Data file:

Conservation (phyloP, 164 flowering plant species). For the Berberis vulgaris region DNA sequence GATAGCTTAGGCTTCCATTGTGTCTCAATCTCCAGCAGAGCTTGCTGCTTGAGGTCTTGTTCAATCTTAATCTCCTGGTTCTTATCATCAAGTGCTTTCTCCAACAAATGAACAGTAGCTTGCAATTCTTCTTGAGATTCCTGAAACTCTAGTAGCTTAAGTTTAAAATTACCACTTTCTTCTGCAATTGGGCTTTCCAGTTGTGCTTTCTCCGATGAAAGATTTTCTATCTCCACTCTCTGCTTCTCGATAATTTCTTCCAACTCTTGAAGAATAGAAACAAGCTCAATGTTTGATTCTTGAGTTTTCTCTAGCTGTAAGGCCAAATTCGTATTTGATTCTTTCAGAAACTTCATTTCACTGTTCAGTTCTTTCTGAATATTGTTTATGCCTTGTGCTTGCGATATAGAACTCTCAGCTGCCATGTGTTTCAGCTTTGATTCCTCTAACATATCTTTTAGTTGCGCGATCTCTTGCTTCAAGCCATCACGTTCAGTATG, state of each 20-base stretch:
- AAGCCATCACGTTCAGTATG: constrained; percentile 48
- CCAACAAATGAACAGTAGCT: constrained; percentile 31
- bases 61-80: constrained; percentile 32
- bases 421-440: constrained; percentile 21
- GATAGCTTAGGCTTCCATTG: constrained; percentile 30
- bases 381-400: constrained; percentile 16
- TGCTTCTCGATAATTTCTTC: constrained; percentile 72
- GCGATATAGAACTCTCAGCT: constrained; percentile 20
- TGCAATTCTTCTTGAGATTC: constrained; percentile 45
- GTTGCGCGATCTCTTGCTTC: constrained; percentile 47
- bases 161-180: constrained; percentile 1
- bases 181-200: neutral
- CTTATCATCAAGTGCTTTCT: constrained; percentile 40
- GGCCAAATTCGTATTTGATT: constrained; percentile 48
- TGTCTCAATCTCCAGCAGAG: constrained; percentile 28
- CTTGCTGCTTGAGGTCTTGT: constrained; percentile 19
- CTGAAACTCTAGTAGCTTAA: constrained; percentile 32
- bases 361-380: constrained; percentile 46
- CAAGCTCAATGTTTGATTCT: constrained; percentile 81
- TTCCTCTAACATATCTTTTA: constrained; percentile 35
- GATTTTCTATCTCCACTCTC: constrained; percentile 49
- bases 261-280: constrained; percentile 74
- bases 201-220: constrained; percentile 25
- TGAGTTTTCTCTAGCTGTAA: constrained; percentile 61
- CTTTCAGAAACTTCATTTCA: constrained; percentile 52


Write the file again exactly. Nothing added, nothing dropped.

Conservation (phyloP, 164 flowering plant species). For the Berberis vulgaris region DNA sequence GATAGCTTAGGCTTCCATTGTGTCTCAATCTCCAGCAGAGCTTGCTGCTTGAGGTCTTGTTCAATCTTAATCTCCTGGTTCTTATCATCAAGTGCTTTCTCCAACAAATGAACAGTAGCTTGCAATTCTTCTTGAGATTCCTGAAACTCTAGTAGCTTAAGTTTAAAATTACCACTTTCTTCTGCAATTGGGCTTTCCAGTTGTGCTTTCTCCGATGAAAGATTTTCTATCTCCACTCTCTGCTTCTCGATAATTTCTTCCAACTCTTGAAGAATAGAAACAAGCTCAATGTTTGATTCTTGAGTTTTCTCTAGCTGTAAGGCCAAATTCGTATTTGATTCTTTCAGAAACTTCATTTCACTGTTCAGTTCTTTCTGAATATTGTTTATGCCTTGTGCTTGCGATATAGAACTCTCAGCTGCCATGTGTTTCAGCTTTGATTCCTCTAACATATCTTTTAGTTGCGCGATCTCTTGCTTCAAGCCATCACGTTCAGTATG, state of each 20-base stretch:
- AAGCCATCACGTTCAGTATG: constrained; percentile 48
- CCAACAAATGAACAGTAGCT: constrained; percentile 31
- bases 61-80: constrained; percentile 32
- bases 421-440: constrained; percentile 21
- GATAGCTTAGGCTTCCATTG: constrained; percentile 30
- bases 381-400: constrained; percentile 16
- TGCTTCTCGATAATTTCTTC: constrained; percentile 72
- GCGATATAGAACTCTCAGCT: constrained; percentile 20
- TGCAATTCTTCTTGAGATTC: constrained; percentile 45
- GTTGCGCGATCTCTTGCTTC: constrained; percentile 47
- bases 161-180: constrained; percentile 1
- bases 181-200: neutral
- CTTATCATCAAGTGCTTTCT: constrained; percentile 40
- GGCCAAATTCGTATTTGATT: constrained; percentile 48
- TGTCTCAATCTCCAGCAGAG: constrained; percentile 28
- CTTGCTGCTTGAGGTCTTGT: constrained; percentile 19
- CTGAAACTCTAGTAGCTTAA: constrained; percentile 32
- bases 361-380: constrained; percentile 46
- CAAGCTCAATGTTTGATTCT: constrained; percentile 81
- TTCCTCTAACATATCTTTTA: constrained; percentile 35
- GATTTTCTATCTCCACTCTC: constrained; percentile 49
- bases 261-280: constrained; percentile 74
- bases 201-220: constrained; percentile 25
- TGAGTTTTCTCTAGCTGTAA: constrained; percentile 61
- CTTTCAGAAACTTCATTTCA: constrained; percentile 52